[This post is part of a series on how you can maximize your ebook sales.]
Almost every book includes an author bio. There's a reason for this.
The author bio tells the reader why he or she should care what the writer thinks. It tells the reader that the writer knows their stuff.
This is often clear with non-fiction and how-to books; the author's bio includes the things that make them qualified to give advice or report on a given subject. But the same thing is true for the author bio on a work of fiction.
What to Include in a Bio
- Writing Creds: Be sure to include anything that demonstrates you know how to write. This includes any literary awards, past writing experience.For example: Molly Harper worked for six years as a reporter and humor columnist for The Paducah Sun. Her reporting duties included covering courts, school board meetings, quilt shows, and once, the arrest of a Florida man who faked his suicide by shark attack and spent the next few months tossing pies at a local pizzeria. Molly lives in western Kentucky with her family."
- Things to Make them like you: If a potential reader decides they like you, they are much more likely to buy your book. One of my favorite fiction bios is the one Patricia Briggs' husband wrote for her on her website.It starts out: "Patty is a prevarication professional. She lies for a living, telling whoppers and fibs so outrageous that people pay her to fib some more. Her only concession to honesty is that she tells people she's lying to them. And that is what separates a fiction author from a politician..."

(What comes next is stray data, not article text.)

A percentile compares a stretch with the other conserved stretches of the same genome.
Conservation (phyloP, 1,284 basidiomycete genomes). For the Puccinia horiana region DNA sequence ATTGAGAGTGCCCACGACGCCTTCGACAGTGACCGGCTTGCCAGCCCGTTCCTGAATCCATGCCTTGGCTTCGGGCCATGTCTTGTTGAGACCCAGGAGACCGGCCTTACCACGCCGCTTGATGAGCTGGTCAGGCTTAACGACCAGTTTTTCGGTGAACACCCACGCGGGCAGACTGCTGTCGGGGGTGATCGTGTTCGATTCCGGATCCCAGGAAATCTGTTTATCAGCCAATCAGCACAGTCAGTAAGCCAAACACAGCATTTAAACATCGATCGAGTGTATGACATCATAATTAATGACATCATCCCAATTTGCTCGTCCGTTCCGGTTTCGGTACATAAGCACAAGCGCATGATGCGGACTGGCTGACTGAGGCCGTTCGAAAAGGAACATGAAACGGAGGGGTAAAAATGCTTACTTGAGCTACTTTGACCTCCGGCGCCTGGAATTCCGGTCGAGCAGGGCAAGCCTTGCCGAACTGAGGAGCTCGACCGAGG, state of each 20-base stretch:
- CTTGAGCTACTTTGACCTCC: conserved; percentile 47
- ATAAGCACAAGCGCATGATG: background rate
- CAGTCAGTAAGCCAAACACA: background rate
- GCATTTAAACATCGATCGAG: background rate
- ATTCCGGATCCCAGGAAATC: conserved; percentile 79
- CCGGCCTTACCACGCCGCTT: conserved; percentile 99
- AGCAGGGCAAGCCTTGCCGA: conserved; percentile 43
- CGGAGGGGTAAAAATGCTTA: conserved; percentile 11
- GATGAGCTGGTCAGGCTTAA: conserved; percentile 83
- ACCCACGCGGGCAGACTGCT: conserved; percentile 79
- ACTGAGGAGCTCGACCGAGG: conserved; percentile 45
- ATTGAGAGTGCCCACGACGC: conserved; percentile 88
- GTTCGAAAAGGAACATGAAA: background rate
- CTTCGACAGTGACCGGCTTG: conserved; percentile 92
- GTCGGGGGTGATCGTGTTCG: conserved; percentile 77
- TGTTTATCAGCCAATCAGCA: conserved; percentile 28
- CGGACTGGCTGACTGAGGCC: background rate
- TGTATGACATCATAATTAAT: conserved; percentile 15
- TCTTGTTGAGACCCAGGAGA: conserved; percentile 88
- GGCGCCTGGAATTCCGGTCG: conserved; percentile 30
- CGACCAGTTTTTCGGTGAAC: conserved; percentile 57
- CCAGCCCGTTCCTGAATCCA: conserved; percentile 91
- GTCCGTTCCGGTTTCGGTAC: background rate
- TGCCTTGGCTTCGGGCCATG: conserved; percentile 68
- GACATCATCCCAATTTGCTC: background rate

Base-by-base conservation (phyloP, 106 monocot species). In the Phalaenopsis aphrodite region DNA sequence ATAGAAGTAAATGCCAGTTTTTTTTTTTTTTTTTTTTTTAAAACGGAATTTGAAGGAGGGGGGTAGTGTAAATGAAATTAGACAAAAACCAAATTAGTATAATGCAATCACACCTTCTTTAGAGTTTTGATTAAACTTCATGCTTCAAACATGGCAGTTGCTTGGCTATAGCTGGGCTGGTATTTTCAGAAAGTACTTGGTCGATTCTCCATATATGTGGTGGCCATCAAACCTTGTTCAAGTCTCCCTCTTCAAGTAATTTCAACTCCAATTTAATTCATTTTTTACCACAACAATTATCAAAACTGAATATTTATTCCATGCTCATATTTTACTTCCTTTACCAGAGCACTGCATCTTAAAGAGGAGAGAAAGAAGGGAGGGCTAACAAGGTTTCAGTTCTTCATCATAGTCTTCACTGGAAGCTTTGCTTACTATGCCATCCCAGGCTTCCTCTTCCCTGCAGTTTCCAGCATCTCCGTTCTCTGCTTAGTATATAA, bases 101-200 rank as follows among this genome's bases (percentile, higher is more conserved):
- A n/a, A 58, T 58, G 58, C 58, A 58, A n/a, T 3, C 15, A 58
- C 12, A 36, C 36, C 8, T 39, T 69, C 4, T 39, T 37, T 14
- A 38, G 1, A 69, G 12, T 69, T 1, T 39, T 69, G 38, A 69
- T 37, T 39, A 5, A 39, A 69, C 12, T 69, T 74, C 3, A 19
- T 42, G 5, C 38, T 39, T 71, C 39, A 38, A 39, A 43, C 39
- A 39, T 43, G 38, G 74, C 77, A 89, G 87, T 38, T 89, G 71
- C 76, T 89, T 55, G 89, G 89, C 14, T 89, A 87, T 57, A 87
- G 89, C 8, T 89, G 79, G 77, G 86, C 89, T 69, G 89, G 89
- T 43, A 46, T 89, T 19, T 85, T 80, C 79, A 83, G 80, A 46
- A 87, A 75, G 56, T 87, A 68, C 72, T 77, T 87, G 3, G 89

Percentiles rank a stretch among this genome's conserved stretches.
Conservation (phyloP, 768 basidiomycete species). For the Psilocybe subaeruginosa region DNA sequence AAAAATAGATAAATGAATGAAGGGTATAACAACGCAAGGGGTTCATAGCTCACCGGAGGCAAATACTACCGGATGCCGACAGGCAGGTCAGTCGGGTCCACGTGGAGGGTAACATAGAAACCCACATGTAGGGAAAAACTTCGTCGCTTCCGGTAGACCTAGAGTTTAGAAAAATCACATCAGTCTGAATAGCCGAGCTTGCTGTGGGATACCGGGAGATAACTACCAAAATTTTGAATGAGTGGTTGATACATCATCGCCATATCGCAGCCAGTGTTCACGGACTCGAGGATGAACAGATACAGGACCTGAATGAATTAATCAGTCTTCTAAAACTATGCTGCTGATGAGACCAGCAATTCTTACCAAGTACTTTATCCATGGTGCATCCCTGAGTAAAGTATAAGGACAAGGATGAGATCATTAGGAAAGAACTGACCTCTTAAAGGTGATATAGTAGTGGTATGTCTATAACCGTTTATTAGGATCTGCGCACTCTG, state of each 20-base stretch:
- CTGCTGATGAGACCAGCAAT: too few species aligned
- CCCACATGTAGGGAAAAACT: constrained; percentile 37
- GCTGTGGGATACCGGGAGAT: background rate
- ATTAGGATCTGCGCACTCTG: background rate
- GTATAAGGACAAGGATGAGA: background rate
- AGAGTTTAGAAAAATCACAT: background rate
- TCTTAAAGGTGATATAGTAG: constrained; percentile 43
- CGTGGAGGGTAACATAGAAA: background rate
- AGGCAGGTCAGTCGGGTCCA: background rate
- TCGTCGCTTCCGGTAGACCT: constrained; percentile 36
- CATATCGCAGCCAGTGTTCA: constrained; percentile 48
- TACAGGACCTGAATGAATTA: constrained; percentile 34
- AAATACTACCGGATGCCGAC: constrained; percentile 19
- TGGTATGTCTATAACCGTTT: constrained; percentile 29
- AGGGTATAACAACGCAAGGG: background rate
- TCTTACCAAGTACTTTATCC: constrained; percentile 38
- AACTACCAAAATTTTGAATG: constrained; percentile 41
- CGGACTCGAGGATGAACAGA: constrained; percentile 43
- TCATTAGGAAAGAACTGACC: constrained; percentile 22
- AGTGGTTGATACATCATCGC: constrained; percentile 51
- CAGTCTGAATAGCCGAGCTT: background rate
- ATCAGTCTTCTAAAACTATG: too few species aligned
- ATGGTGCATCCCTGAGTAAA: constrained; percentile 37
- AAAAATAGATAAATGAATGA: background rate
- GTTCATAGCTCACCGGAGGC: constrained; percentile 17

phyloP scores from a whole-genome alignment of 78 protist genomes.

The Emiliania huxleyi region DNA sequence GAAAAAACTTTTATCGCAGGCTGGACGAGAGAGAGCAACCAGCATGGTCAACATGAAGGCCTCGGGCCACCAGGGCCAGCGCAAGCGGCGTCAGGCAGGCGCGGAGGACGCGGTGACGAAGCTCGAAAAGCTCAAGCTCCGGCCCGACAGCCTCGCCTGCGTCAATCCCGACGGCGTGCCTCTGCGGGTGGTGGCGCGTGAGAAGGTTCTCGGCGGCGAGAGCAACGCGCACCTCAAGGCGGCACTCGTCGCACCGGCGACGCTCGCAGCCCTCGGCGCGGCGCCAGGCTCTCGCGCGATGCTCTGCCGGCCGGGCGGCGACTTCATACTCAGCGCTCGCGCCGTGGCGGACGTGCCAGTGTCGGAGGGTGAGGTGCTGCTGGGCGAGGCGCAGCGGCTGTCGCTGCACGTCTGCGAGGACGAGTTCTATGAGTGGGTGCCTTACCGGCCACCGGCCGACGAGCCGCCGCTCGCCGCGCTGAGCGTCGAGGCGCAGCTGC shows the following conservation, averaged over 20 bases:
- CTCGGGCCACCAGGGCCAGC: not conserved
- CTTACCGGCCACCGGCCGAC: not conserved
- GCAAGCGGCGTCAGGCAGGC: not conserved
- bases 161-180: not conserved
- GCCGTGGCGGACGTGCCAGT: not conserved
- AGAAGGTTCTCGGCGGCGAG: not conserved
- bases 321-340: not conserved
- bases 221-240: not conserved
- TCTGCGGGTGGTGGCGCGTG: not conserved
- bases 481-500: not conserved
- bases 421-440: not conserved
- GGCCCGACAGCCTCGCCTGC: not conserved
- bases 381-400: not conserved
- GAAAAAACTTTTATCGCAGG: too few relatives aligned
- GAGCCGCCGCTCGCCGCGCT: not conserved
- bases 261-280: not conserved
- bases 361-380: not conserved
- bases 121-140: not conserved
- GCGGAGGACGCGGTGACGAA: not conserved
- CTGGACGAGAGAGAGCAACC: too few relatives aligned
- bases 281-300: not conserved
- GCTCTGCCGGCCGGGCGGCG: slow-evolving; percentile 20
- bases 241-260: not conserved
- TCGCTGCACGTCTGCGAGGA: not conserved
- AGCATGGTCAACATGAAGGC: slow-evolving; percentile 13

Humor is great when done well but don't force it. The key is to tell people something interesting that relates to your role as a writer. That's it. Simple enough, right?
Many authors also include their geographic location. They write something like: "Sally Jean lives in Kentucky with her family and three dogs." Including a sentence like this is purely optional; most often it won't influence a potential reader's decision.
When done well, an author bio creates a connection between you and the reader. They decide that you are something they'd like to know... or at least someone they'd like to meet and have tell them stories, which, fortunately for both of you, is exactly why they should buy your book.
Want help with your bio? Share it in the comments and I'll respond with some critique! Also, take a moment to check out the rest of this series and See How You Can Maximize Your eBook Sales Today.
- How You Can Maximize Your eBook Sales Today - June 17, 2013
- 4 Types of Editing & How To Choose Which Your Book Needs - June 10, 2013
- A Proofreading Checklist: What to look for before calling it done - April 16, 2013